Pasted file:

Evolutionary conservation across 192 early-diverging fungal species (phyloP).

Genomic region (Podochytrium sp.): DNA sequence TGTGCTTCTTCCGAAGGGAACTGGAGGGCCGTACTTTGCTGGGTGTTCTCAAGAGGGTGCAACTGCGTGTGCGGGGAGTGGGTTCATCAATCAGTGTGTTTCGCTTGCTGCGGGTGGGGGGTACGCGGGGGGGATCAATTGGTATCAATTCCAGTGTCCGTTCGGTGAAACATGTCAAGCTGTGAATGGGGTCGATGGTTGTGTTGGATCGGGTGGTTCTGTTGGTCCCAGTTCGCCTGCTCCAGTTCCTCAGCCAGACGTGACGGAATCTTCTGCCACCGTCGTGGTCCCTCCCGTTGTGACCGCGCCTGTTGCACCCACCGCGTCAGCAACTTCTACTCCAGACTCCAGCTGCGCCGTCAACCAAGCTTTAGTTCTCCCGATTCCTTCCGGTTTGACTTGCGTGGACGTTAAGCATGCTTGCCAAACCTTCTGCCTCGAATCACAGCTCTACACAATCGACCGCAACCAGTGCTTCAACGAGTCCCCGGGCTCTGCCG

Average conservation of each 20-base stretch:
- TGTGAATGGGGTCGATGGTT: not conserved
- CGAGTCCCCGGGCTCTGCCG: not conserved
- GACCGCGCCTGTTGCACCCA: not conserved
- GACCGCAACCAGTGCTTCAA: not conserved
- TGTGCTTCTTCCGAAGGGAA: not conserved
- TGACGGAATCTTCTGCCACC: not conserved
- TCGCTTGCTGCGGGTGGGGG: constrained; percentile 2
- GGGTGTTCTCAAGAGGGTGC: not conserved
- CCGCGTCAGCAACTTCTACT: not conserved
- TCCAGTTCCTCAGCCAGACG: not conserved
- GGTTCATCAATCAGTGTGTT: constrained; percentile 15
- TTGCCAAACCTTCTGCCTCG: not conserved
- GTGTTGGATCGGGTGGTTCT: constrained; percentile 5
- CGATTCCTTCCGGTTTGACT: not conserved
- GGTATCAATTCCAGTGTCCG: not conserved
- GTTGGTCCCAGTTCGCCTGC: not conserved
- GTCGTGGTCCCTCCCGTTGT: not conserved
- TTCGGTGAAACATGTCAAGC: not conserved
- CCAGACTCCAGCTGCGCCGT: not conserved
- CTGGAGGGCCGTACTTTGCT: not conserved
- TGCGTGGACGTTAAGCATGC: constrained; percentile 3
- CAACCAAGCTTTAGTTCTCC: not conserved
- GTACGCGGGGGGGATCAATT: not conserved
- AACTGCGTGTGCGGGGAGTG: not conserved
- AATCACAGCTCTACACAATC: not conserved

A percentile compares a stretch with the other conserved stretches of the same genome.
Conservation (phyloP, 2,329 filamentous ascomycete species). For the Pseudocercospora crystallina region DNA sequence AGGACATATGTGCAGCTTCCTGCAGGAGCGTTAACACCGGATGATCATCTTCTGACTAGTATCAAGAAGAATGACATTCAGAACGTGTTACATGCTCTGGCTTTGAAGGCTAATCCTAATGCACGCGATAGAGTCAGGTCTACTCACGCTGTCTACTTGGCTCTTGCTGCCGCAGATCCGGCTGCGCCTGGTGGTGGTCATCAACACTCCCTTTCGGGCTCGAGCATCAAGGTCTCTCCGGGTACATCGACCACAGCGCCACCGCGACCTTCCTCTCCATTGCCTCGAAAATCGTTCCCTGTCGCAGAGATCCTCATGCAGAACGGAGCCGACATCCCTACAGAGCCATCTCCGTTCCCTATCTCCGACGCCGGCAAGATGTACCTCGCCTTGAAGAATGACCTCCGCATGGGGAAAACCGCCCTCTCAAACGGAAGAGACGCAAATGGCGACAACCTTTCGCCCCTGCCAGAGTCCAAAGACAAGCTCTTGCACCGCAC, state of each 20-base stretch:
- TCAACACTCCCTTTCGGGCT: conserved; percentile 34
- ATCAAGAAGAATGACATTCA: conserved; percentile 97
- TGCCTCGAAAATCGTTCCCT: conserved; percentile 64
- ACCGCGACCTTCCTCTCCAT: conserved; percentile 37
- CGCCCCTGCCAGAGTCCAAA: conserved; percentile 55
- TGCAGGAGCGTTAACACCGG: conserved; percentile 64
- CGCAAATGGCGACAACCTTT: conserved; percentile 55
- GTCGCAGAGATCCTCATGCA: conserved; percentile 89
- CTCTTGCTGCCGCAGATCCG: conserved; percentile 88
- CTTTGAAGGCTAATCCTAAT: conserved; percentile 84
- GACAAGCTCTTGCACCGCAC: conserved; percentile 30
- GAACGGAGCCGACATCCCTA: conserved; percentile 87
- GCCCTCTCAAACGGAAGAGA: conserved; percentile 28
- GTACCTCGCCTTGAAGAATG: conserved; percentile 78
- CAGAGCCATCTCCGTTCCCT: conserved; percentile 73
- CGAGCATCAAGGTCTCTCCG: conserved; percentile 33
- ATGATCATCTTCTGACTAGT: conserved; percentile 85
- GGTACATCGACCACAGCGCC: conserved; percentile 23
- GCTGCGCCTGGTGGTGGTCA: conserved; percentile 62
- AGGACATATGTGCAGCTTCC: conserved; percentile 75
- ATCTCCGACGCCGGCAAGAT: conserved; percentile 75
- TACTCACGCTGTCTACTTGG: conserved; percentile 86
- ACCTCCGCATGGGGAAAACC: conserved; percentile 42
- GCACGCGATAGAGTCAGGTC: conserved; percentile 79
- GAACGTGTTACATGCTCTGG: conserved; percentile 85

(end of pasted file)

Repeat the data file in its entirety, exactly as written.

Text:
Evolutionary conservation across 192 early-diverging fungal species (phyloP).

Genomic region (Podochytrium sp.): DNA sequence TGTGCTTCTTCCGAAGGGAACTGGAGGGCCGTACTTTGCTGGGTGTTCTCAAGAGGGTGCAACTGCGTGTGCGGGGAGTGGGTTCATCAATCAGTGTGTTTCGCTTGCTGCGGGTGGGGGGTACGCGGGGGGGATCAATTGGTATCAATTCCAGTGTCCGTTCGGTGAAACATGTCAAGCTGTGAATGGGGTCGATGGTTGTGTTGGATCGGGTGGTTCTGTTGGTCCCAGTTCGCCTGCTCCAGTTCCTCAGCCAGACGTGACGGAATCTTCTGCCACCGTCGTGGTCCCTCCCGTTGTGACCGCGCCTGTTGCACCCACCGCGTCAGCAACTTCTACTCCAGACTCCAGCTGCGCCGTCAACCAAGCTTTAGTTCTCCCGATTCCTTCCGGTTTGACTTGCGTGGACGTTAAGCATGCTTGCCAAACCTTCTGCCTCGAATCACAGCTCTACACAATCGACCGCAACCAGTGCTTCAACGAGTCCCCGGGCTCTGCCG

Average conservation of each 20-base stretch:
- TGTGAATGGGGTCGATGGTT: not conserved
- CGAGTCCCCGGGCTCTGCCG: not conserved
- GACCGCGCCTGTTGCACCCA: not conserved
- GACCGCAACCAGTGCTTCAA: not conserved
- TGTGCTTCTTCCGAAGGGAA: not conserved
- TGACGGAATCTTCTGCCACC: not conserved
- TCGCTTGCTGCGGGTGGGGG: constrained; percentile 2
- GGGTGTTCTCAAGAGGGTGC: not conserved
- CCGCGTCAGCAACTTCTACT: not conserved
- TCCAGTTCCTCAGCCAGACG: not conserved
- GGTTCATCAATCAGTGTGTT: constrained; percentile 15
- TTGCCAAACCTTCTGCCTCG: not conserved
- GTGTTGGATCGGGTGGTTCT: constrained; percentile 5
- CGATTCCTTCCGGTTTGACT: not conserved
- GGTATCAATTCCAGTGTCCG: not conserved
- GTTGGTCCCAGTTCGCCTGC: not conserved
- GTCGTGGTCCCTCCCGTTGT: not conserved
- TTCGGTGAAACATGTCAAGC: not conserved
- CCAGACTCCAGCTGCGCCGT: not conserved
- CTGGAGGGCCGTACTTTGCT: not conserved
- TGCGTGGACGTTAAGCATGC: constrained; percentile 3
- CAACCAAGCTTTAGTTCTCC: not conserved
- GTACGCGGGGGGGATCAATT: not conserved
- AACTGCGTGTGCGGGGAGTG: not conserved
- AATCACAGCTCTACACAATC: not conserved

A percentile compares a stretch with the other conserved stretches of the same genome.
Conservation (phyloP, 2,329 filamentous ascomycete species). For the Pseudocercospora crystallina region DNA sequence AGGACATATGTGCAGCTTCCTGCAGGAGCGTTAACACCGGATGATCATCTTCTGACTAGTATCAAGAAGAATGACATTCAGAACGTGTTACATGCTCTGGCTTTGAAGGCTAATCCTAATGCACGCGATAGAGTCAGGTCTACTCACGCTGTCTACTTGGCTCTTGCTGCCGCAGATCCGGCTGCGCCTGGTGGTGGTCATCAACACTCCCTTTCGGGCTCGAGCATCAAGGTCTCTCCGGGTACATCGACCACAGCGCCACCGCGACCTTCCTCTCCATTGCCTCGAAAATCGTTCCCTGTCGCAGAGATCCTCATGCAGAACGGAGCCGACATCCCTACAGAGCCATCTCCGTTCCCTATCTCCGACGCCGGCAAGATGTACCTCGCCTTGAAGAATGACCTCCGCATGGGGAAAACCGCCCTCTCAAACGGAAGAGACGCAAATGGCGACAACCTTTCGCCCCTGCCAGAGTCCAAAGACAAGCTCTTGCACCGCAC, state of each 20-base stretch:
- TCAACACTCCCTTTCGGGCT: conserved; percentile 34
- ATCAAGAAGAATGACATTCA: conserved; percentile 97
- TGCCTCGAAAATCGTTCCCT: conserved; percentile 64
- ACCGCGACCTTCCTCTCCAT: conserved; percentile 37
- CGCCCCTGCCAGAGTCCAAA: conserved; percentile 55
- TGCAGGAGCGTTAACACCGG: conserved; percentile 64
- CGCAAATGGCGACAACCTTT: conserved; percentile 55
- GTCGCAGAGATCCTCATGCA: conserved; percentile 89
- CTCTTGCTGCCGCAGATCCG: conserved; percentile 88
- CTTTGAAGGCTAATCCTAAT: conserved; percentile 84
- GACAAGCTCTTGCACCGCAC: conserved; percentile 30
- GAACGGAGCCGACATCCCTA: conserved; percentile 87
- GCCCTCTCAAACGGAAGAGA: conserved; percentile 28
- GTACCTCGCCTTGAAGAATG: conserved; percentile 78
- CAGAGCCATCTCCGTTCCCT: conserved; percentile 73
- CGAGCATCAAGGTCTCTCCG: conserved; percentile 33
- ATGATCATCTTCTGACTAGT: conserved; percentile 85
- GGTACATCGACCACAGCGCC: conserved; percentile 23
- GCTGCGCCTGGTGGTGGTCA: conserved; percentile 62
- AGGACATATGTGCAGCTTCC: conserved; percentile 75
- ATCTCCGACGCCGGCAAGAT: conserved; percentile 75
- TACTCACGCTGTCTACTTGG: conserved; percentile 86
- ACCTCCGCATGGGGAAAACC: conserved; percentile 42
- GCACGCGATAGAGTCAGGTC: conserved; percentile 79
- GAACGTGTTACATGCTCTGG: conserved; percentile 85